Open Source, Free Software and Other Beasts (version 3)

Shlomi Fish


                    
                    
                

This document is copyrighted by Shlomi Fish under the Creative Commons Attribution Unported Licence version 3.0 (or, at your option, any greater version).


Table of Contents

Introduction
Software Licences and “Proprietary” Software
Meaning of the terms
History
Early Days, AT&T UNIX, BSD
Richard Stallman, the GNU Project, and the “Free Software” term
The Linux Kernel, GNU/Linux and the Debian Free Software Guidelines
The “Cathedral and the Bazaar” and the coining of the term “Open-Source”
Linux Becomes More Popular
Open Source and Open Content Become Mainstream
Difference between “Open Source” and “Free Software”.
Stallmanism
Raymondism
In for Free Beer
Conclusion
Other Criteria of Open Source Software
GPL Compatibility
Copyleft
Open Source vs. Sourceware
Myths about Open Source and Other Issues
Sharing software huh? Isn’t it a bit like Communism?
The “Programmers Will be out of Work” because of Free Software Myth
Other Myths about Linux and Open Source Software
Challenges to Free and Open Source Software
Software Patents
Copyright Infringement Laws
Licence Proliferation
Having to reimplement software due to incompatible licences
Copyright Assignment
Open Source Software Becoming Unmaintained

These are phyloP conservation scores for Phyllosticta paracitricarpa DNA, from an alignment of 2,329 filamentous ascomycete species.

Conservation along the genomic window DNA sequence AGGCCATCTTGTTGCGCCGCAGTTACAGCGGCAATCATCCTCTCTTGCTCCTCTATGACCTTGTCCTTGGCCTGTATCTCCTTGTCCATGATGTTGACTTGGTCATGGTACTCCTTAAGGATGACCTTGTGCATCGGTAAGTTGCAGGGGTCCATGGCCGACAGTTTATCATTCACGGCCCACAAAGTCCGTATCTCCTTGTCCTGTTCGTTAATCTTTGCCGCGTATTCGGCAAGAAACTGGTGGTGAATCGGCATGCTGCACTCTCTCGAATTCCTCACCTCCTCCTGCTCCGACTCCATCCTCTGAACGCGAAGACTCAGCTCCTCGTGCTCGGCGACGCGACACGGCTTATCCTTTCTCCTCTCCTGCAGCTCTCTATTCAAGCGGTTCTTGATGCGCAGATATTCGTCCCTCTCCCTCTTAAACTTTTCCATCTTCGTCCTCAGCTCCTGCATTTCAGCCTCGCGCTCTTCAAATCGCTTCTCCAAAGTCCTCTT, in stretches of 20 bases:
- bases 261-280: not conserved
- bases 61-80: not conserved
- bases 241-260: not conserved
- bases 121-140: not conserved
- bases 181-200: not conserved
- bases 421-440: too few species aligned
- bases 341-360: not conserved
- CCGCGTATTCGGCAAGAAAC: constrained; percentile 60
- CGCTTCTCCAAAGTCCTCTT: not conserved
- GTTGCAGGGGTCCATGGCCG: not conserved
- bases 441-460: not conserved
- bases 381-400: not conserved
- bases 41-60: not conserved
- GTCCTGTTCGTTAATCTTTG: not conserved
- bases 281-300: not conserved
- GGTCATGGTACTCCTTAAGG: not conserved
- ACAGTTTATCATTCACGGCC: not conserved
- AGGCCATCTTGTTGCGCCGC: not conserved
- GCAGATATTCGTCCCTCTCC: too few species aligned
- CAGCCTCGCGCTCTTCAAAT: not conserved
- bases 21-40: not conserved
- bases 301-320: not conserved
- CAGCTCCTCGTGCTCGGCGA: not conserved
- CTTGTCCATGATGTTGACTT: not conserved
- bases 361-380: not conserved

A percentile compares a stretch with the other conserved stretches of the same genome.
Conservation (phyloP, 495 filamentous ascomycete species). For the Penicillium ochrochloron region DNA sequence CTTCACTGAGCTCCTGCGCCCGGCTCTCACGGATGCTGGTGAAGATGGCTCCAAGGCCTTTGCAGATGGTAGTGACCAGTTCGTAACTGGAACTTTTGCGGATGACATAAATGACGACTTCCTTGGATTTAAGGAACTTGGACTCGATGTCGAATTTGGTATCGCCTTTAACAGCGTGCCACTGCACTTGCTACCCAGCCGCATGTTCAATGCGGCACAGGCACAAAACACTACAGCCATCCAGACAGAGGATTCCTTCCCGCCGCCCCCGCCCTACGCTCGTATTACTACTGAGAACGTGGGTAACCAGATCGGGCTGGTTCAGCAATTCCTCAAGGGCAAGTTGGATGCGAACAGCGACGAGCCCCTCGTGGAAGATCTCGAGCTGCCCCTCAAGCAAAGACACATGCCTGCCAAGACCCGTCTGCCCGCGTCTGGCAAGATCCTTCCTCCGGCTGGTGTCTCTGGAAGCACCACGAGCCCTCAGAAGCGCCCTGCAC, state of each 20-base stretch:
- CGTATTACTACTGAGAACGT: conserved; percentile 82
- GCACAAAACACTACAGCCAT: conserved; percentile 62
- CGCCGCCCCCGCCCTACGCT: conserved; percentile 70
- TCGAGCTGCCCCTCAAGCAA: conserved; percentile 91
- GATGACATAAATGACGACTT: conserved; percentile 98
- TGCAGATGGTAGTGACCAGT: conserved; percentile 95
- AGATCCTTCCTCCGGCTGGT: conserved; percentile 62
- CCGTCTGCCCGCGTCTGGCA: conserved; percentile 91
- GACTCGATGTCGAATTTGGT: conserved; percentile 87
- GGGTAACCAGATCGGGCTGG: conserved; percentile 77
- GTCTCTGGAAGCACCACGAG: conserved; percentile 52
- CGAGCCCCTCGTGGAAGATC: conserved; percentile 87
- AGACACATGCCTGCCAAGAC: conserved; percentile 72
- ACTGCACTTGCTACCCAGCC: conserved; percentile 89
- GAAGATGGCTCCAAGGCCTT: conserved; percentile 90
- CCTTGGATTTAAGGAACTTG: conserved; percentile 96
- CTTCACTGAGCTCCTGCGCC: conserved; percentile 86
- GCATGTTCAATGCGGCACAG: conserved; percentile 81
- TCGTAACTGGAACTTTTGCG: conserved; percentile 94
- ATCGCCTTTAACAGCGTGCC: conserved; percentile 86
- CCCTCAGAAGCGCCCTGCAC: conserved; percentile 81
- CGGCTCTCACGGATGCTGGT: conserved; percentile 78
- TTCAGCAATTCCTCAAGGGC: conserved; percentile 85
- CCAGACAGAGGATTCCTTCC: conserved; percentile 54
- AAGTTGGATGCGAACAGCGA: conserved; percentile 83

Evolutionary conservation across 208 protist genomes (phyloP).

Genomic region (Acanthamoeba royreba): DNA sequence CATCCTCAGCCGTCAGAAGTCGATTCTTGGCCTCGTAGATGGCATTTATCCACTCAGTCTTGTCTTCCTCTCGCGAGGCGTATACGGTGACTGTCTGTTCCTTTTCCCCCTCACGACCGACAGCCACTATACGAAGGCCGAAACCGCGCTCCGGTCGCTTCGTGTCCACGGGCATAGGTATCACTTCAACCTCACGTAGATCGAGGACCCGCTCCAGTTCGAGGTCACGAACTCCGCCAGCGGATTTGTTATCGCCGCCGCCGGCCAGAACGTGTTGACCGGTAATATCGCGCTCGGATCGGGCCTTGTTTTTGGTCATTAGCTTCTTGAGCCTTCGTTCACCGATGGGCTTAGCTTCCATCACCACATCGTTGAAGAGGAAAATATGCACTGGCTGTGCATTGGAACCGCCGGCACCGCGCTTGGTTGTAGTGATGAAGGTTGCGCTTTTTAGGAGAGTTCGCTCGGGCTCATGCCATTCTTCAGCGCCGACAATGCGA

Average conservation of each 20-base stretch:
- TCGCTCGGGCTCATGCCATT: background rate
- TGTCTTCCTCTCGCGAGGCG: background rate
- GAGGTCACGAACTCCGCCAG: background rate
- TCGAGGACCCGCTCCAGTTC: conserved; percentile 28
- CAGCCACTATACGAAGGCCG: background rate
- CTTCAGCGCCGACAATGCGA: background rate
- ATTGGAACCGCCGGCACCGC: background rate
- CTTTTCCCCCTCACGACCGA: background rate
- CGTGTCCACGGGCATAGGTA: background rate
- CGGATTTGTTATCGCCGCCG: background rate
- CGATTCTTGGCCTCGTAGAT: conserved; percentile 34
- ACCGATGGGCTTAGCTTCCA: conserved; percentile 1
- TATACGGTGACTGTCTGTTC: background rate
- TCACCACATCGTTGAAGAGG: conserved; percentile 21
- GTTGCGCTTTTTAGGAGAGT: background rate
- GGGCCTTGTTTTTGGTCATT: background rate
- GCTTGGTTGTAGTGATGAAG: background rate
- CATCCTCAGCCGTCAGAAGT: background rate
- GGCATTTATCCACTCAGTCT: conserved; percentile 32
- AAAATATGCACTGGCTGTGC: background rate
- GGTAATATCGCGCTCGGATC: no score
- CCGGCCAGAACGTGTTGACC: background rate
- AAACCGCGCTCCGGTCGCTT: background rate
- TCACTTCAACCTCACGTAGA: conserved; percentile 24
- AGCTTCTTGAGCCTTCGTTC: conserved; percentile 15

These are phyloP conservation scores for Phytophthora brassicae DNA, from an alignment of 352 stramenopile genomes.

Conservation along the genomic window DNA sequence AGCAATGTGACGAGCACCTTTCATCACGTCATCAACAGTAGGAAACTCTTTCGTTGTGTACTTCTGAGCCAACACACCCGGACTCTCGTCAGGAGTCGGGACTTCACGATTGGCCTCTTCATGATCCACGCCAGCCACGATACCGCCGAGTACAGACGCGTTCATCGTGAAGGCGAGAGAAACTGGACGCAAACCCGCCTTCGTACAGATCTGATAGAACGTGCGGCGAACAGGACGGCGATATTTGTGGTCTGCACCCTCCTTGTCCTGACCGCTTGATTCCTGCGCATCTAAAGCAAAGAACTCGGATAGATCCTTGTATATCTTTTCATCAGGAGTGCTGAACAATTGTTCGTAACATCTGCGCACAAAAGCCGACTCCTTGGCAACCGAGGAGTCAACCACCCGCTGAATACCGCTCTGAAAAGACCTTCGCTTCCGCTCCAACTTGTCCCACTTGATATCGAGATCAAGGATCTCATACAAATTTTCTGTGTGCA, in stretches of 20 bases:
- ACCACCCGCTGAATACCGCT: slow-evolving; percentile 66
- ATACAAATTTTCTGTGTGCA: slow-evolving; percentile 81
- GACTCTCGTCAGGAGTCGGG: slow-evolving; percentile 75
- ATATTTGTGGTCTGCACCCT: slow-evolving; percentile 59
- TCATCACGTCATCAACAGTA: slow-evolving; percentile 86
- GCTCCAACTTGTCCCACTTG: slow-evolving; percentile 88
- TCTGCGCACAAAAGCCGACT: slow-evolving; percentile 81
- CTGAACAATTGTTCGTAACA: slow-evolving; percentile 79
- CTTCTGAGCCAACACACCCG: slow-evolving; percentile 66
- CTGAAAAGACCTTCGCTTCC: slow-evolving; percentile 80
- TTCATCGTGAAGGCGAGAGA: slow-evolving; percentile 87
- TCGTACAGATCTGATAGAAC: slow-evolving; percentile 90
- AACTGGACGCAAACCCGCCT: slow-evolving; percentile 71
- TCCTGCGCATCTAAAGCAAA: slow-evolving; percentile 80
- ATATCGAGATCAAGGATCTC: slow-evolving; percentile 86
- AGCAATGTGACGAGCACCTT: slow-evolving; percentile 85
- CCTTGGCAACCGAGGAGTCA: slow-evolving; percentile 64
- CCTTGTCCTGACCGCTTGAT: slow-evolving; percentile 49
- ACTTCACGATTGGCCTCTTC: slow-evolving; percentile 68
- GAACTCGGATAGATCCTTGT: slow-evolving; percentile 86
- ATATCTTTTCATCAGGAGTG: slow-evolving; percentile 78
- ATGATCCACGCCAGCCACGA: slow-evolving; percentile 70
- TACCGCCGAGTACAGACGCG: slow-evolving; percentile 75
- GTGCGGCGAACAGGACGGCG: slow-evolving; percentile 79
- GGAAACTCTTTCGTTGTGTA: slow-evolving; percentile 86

The “Removing sesame seeds” syndrome
Hostility from Members of the Community to Newcomers
Where I Stand
Links and References
Resources for Further Reading
The GNU Project Philosophy
Eric S. Raymond’s Writings
Joel on Software
David A. Wheeler’s Site
Shlomi Fish’s Essays about Open-Source Software
Related Books
Document Information
Author
Thanks
To Do List
Copyright

Introduction

Many people will hear about Linux in the news, being the cool new operating system that everyone can use free of charge. Those who become interested in it enough or actually start working with it, will learn that it is made out of many independent “open source” components. Now, after enough time (perhaps very soon), they will learn that the term “free software” (where free is free as in “free speech” and not free as in “free beer”) can be used as an alternative to the adjective “open source”. But what is open source and free software? What distinguishes them from other software that is available to the public at no cost or is distributed as shareware?

Note that the terms “free software” and “open source” would be used throughout this article to refer to the same phenomenon. I do not religiously stick to either term.